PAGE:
Sports Illustrated’s Sharp: Deandre Ayton’s confidence is ‘very real’
The NBA Draft is just days away, as the Phoenix Suns prepare to make history by picking No. 1 overall for the first time ever.
Some fans and NBA pundits believe former Arizona Wildcat Deandre Ayton is the clear favorite to go first overall, while others continue to make a case for Slovenian star Luka Doncic.
Despite the rumors, predictions and stories surrounding the NBA Draft, Sports Illustrated writer Andrew Sharp knows one thing is for sure: Ayton’s confidence isn’t all for show.
“All the confidence is very real, he is not just saying the right things,” Sharp told 98.7 FM Arizona’s Sports Station’s Bickley & Marotta on Thursday. “He puts a lot of time in practices. He feels like he has worked very hard and is the best player in the draft.”
Sharp recently spent time with Ayton outside of a gym, hoping to capture the 7-foot-1, 250-pounder’s personality off the court.
While at a popular venue in Scottsdale, TopGolf, Sharp says Ayton’s personality truly came out.
“He does sort of have a little Joel Embiid in him, he is very funny and sarcastic in a cutting way sometimes,” Sharp said. “I went out there not knowing much about Deandre. He does have a big personality and I think that is going to play very well in the NBA.”
Ayton’s personality and confidence showed last week after he concluded a solo workout with the Phoenix Suns, saying he is the best competitor in the draft and that he “knows” he will be No. 1 overall.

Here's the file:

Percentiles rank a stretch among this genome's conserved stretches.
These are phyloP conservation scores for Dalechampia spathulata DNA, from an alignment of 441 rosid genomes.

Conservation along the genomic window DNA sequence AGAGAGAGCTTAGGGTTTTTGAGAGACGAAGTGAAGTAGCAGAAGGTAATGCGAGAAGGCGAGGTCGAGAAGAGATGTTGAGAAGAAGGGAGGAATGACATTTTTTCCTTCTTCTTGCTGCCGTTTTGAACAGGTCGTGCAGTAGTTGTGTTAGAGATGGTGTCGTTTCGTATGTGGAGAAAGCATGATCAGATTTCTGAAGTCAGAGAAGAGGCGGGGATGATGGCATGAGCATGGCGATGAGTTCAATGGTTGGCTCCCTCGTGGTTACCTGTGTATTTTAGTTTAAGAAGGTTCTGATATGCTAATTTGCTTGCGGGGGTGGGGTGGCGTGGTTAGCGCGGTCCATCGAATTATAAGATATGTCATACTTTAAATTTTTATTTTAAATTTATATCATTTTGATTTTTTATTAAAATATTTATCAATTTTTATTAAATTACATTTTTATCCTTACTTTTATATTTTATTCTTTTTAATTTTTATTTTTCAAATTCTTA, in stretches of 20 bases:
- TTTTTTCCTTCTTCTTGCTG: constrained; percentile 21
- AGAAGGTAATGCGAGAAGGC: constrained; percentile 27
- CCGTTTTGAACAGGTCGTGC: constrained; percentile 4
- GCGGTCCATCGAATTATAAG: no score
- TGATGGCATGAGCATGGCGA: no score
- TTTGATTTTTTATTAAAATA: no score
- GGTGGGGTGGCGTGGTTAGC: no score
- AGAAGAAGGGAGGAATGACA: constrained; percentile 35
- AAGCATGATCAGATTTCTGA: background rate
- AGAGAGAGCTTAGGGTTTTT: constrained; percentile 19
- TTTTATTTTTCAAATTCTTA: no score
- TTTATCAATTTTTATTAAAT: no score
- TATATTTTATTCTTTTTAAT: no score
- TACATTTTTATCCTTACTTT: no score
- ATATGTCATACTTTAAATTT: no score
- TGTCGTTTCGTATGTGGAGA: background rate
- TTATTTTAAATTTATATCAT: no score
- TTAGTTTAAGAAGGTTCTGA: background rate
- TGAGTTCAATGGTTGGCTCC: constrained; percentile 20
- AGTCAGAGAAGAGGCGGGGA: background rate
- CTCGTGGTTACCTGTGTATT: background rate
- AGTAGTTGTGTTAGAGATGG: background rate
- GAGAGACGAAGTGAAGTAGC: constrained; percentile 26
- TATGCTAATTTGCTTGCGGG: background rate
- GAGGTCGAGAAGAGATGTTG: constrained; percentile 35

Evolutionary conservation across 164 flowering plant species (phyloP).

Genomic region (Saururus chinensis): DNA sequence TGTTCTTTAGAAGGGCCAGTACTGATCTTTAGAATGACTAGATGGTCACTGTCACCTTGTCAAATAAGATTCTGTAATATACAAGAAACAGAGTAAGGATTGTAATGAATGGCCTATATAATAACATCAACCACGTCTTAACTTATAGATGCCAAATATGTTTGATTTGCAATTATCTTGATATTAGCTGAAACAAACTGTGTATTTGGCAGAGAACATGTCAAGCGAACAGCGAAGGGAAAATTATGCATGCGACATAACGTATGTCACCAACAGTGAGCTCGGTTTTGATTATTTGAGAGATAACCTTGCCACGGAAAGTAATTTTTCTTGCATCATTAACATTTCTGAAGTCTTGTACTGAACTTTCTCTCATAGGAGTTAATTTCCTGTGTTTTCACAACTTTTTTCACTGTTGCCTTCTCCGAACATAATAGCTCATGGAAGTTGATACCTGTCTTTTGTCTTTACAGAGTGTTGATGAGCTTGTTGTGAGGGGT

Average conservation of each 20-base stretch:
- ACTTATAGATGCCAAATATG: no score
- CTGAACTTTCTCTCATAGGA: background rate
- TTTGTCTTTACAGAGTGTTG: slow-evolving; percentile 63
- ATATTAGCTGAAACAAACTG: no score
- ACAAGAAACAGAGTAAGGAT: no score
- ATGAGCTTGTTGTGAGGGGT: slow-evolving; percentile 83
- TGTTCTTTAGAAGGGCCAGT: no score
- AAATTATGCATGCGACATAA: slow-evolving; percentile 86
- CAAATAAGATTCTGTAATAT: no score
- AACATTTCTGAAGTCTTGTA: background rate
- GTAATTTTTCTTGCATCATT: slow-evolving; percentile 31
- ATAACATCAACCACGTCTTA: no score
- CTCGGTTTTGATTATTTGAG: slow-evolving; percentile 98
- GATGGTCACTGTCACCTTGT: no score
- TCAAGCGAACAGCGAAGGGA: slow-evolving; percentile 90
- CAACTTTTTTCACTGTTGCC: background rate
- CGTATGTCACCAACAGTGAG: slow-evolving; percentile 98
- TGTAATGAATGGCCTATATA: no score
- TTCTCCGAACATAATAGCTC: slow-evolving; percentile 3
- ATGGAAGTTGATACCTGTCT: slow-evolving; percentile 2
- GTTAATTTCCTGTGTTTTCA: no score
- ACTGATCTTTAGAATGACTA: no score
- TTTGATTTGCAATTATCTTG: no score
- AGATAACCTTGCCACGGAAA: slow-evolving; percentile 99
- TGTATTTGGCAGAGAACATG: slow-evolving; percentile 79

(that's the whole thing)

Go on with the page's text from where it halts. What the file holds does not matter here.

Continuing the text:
But despite the glowing confidence at just 19 years old, Sharp said Ayton’s road to this moment had its fair share of bumps along the way.
Born in the Bahamas, Ayton was brought to the United States when he was 12 years old to play in a competitive amateur basketball league in San Diego, California. It’s there that Sharp said Ayton had to mature at a faster pace than a lot of his peers.
“He played in San Diego with some coaches who he isn’t close to anymore,” Sharp said. “He lived with some families where there were trust issues along the way. It was kind of a strange situation that speaks to how strange elite amateur basketball can get in this country.
“I wouldn’t say he is bitter, but it was a complicated journey and going forward, life is going to get a little simpler for him.”
Part of the potential simplicity comes with the chance to stay in Phoenix, where he attended Hillcrest Prep after his family moved to the Valley.
Ayton has been widely criticized for his perceived lack of defensive ability during his time under Sean Miller in Tucson. Playing in the four-spot alongside fellow big man Dusan Ristic, Ayton was forced to cover players along the wing, essentially taking him out of his comfort zone near the rim.
But despite another seven-footer’s presence on the offensive end, Ayton still averaged 20.1 points, 11.6 rebounds and 1.9 blocks per game en route to being named Pac-12 Freshman of the Year.
He will remain at the center position at the next level, something Sharp believes will help improve on both ends of the court in the right situation.
“Particularly from an NBA standpoint, he’s got a lot of room to grow,” Sharp said. “Some of the defensive concerns are a little bit overblown and there’s a good chance he is going to be more comfortable at the next level. Being with a stable coaching staff will really help him as a basketball player.”
Whether or not he is picked No. 1 overall remains to be seen, but one thing remains certain: All eyes will be on Ayton when the Suns’ pick comes in.